A quick internet search will come up with a host of rumors of hauntings and demons and lore.  Ghost hunters armed with EVPs and Full Spectrum DVRs sneak through the boarded windows to attempt to capture some sort of paranormal phenomenon. Many of these hospitals have such sad histories: from the deaths of sick children to the unnecessary suffering unwittingly caused by doctors trying to do their best. But for every intrepid ghost hunter, there are four or five scumbags who think it’s fun or cool to vandalize. Because of this, many of these buildings have serious vandalism problems and are usually closed to the public.

Back side of the hospital, facing the ocean. Note the huge balcony on the second floor.

With a stroke of luck, my dear friend and muse, Melissa Damon found out about a place called Seaside Sanitarium. Both of us working on Paranormal Romances, we grabbed our notebooks and our swimsuits and packed into the car to investigate.  Built in 1934 and originally named Seaside Regional Center, this facility was built for the express purpose of treating children with tuberculosis. The design of the facility was to use a treatment called ‘heliotherapy.’ With heliotherapy, the children were basically treated with exposure to the sun.  Beautiful balconies and patios were designed facing the Long Island sound, and the beds would be wheeled out during the day so patients could be in the sun.  Pathways led down to three beaches for wheelchair access.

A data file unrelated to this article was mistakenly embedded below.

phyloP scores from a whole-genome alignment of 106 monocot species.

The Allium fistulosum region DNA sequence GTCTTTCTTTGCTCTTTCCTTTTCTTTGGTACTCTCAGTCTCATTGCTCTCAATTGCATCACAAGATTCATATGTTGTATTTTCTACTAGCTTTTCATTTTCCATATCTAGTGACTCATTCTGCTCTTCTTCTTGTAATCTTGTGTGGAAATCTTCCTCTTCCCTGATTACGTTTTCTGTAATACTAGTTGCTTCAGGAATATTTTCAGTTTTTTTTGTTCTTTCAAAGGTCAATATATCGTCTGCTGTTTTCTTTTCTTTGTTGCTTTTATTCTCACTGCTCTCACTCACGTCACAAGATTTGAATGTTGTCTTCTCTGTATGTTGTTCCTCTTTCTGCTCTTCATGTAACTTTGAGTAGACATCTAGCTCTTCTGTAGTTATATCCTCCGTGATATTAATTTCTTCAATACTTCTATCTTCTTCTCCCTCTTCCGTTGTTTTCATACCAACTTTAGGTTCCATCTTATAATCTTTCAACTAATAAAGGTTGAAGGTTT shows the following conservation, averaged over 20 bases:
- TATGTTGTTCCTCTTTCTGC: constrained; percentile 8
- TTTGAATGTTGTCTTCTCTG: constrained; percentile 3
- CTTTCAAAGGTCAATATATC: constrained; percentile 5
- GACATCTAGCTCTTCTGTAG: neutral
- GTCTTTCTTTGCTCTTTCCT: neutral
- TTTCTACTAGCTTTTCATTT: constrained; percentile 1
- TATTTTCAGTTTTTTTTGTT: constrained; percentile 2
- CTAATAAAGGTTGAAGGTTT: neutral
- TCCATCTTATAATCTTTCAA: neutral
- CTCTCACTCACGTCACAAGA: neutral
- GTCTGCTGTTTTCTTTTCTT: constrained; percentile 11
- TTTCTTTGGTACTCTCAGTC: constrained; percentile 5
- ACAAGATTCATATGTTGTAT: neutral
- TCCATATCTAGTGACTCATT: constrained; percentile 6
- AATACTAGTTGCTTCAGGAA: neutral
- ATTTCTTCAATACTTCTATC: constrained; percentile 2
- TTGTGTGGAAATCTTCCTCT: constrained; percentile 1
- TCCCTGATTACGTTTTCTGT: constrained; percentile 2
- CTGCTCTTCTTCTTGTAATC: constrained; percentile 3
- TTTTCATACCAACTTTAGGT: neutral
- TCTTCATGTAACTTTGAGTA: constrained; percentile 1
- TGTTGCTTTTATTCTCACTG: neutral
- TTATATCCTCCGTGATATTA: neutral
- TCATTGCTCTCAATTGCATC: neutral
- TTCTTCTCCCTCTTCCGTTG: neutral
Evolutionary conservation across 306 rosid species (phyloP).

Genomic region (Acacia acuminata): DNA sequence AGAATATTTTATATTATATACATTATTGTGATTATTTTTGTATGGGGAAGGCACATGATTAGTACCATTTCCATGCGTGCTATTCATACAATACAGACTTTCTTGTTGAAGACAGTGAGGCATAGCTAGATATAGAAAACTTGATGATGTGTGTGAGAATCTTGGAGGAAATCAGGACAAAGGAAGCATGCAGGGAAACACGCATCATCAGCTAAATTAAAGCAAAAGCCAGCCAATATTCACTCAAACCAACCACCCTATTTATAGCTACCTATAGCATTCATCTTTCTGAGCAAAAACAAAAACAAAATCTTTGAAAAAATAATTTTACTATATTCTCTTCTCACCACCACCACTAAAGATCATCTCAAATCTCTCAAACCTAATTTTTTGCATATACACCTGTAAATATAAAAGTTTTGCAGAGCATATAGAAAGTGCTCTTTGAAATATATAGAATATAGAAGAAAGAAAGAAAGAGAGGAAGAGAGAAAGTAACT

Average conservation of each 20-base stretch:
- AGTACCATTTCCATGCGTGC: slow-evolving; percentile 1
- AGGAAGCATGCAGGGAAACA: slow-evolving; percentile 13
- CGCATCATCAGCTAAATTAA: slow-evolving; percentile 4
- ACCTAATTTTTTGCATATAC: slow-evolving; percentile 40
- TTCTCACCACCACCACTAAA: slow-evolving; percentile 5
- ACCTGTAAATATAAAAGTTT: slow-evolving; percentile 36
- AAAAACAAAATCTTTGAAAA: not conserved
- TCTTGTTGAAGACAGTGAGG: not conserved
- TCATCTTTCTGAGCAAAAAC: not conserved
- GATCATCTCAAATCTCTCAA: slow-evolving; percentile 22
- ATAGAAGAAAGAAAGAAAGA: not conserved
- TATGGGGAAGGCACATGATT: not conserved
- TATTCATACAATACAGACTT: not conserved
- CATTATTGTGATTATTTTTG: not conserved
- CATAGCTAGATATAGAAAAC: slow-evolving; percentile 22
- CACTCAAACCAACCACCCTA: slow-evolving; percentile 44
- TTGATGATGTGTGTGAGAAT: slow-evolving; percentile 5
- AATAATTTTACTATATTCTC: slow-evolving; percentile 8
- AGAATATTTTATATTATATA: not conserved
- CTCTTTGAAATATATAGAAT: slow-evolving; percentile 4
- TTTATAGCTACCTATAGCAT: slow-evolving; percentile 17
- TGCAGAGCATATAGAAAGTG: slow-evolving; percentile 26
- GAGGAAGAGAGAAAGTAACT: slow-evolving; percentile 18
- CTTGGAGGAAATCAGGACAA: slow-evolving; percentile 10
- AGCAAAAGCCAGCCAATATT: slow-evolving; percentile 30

Rough life, right? Though tuberculosis was a horrible disease, I feel like living in this hospital might have made things somewhat better.


Ivy climbing up the brick, awesome windows.